January 28 – February 4
Featuring some of this week's best stories by EWA members
After WBUR’s Peter Balonon-Rosen asked a Boston school about why it suspended 68 kindergartners – roughly 11 percent of all early-grade suspensions in Massachusetts – the school banned suspensions for kindergartners.
Laura Isensee reports on the phenomenon of students who excel but experience guilt and shame over their success. It’s particularly prevalent among high-achieving students of color, she notes.
While anecdotes tell of veteran teachers quitting the profession due to an increase in paperwork and testing, some scholars don’t see today’s tales of attrition as something unique in labor-market trends, reports Jeffrey S. Solochek of the Tampa Bay Times.
Shelby Webb of the Sarasota Herald-Tribune gives the back story to why faculty at a state college in Florida decided to unionize after its board ruled to end tenure.
After laying off tens of thousands of teachers in response to crippling finances just a few years ago, California post-recession can’t find enough teachers to hire, reports Diana Lambert for the Sacramento Bee.
MJ Slaby of the Knoxville News Sentinel looks at a community college in Tennessee that’s enrolling students in need of remediation in regular classes that have remediation built-in. Early results suggest remedial students pass their courses at higher rates and save money, too.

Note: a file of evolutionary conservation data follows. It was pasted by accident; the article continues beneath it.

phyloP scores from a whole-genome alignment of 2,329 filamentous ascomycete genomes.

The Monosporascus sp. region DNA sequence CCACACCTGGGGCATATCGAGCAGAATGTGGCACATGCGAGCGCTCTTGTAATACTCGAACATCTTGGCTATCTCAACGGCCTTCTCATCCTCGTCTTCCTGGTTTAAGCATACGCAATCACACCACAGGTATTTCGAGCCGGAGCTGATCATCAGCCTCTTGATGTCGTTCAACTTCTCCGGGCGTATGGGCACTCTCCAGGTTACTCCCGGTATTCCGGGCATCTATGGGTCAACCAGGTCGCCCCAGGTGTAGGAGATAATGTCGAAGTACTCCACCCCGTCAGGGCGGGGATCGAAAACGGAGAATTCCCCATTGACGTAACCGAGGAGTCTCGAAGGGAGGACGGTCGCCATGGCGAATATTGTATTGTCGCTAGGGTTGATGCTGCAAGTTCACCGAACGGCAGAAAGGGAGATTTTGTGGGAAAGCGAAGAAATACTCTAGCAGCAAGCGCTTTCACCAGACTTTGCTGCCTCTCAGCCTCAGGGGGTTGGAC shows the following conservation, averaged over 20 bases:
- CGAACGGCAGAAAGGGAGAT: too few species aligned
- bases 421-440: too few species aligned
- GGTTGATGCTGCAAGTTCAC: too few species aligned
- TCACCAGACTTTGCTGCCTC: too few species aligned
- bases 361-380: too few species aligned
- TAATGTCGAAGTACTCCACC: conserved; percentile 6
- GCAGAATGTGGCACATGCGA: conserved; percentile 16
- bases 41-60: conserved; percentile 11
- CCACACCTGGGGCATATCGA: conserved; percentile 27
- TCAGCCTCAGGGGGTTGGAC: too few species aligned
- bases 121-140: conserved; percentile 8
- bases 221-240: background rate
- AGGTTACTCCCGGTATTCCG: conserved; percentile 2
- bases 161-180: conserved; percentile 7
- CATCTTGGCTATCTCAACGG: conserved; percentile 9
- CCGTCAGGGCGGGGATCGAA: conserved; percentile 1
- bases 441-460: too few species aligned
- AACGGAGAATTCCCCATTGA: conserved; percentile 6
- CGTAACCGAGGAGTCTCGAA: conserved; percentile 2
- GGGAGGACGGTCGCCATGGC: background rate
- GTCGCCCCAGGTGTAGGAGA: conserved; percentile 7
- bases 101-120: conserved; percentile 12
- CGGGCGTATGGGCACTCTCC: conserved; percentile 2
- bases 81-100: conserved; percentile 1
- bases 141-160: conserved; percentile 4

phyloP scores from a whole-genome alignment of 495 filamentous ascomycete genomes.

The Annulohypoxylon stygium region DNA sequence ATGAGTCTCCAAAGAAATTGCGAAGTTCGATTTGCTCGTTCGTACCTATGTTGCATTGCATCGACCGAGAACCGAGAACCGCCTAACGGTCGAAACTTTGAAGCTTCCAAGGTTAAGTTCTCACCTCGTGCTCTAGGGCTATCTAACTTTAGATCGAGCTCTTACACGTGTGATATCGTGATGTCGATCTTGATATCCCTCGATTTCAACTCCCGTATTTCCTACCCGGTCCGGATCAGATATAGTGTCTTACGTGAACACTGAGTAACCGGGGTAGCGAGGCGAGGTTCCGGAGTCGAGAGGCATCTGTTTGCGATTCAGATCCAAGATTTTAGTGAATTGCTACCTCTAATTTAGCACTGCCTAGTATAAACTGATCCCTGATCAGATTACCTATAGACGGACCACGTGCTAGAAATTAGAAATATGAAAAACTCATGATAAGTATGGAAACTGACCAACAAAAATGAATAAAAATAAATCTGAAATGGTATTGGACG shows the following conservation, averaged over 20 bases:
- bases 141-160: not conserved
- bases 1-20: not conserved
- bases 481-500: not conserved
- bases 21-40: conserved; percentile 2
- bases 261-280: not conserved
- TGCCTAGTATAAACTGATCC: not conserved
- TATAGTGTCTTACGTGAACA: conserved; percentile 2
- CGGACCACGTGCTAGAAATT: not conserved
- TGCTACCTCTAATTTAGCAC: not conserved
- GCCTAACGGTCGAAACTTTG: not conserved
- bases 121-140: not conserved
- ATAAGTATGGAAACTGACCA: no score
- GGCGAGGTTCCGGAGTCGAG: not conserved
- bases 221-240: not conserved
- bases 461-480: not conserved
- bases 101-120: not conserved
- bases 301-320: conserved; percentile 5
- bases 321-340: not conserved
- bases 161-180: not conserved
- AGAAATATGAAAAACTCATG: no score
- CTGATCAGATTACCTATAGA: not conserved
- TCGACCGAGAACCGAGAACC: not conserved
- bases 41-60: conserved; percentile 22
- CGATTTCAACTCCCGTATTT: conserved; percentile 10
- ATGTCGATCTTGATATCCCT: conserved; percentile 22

If computer-based testing is the future, data that suggest students scored lower on digital versions of standardized tests may lead to tough questions about the direction of assessment in the nation’s schools, reports Ben Herold of Education Week.
Allison Ross of The Courier-Journal writes that the local district in Louisville, Kentucky, is suspending students for infractions that aren’t grounds for suspension in the code of conduct, raising worries that guidelines meant to reduce suspensions aren’t being followed.
Christine Armario of The Associated Press writes of an “emerging trend around the nation: hoaxers using proxy servers, virtual private networks and other high-tech identity-disguising tools to anonymously threaten schools online and trigger a huge police response.”
Bonus 1: Sarah Butrymowicz and Jackie Mader of The Hechinger Report, together with The Clarion Ledger drop the first installment in their investigative series chronicling the lax oversight of early-education facilities in Mississippi, often resulting in “dangerous conditions for babies and young children.”
Bonus 2: Justin Murphy describes a student-led theater production designed to increase teachers’ awareness about bullying, school stress, motivation and the pressures of being young adults. The play is part of the teachers’ professional development schedule, this Democrat and Chronicle article states.
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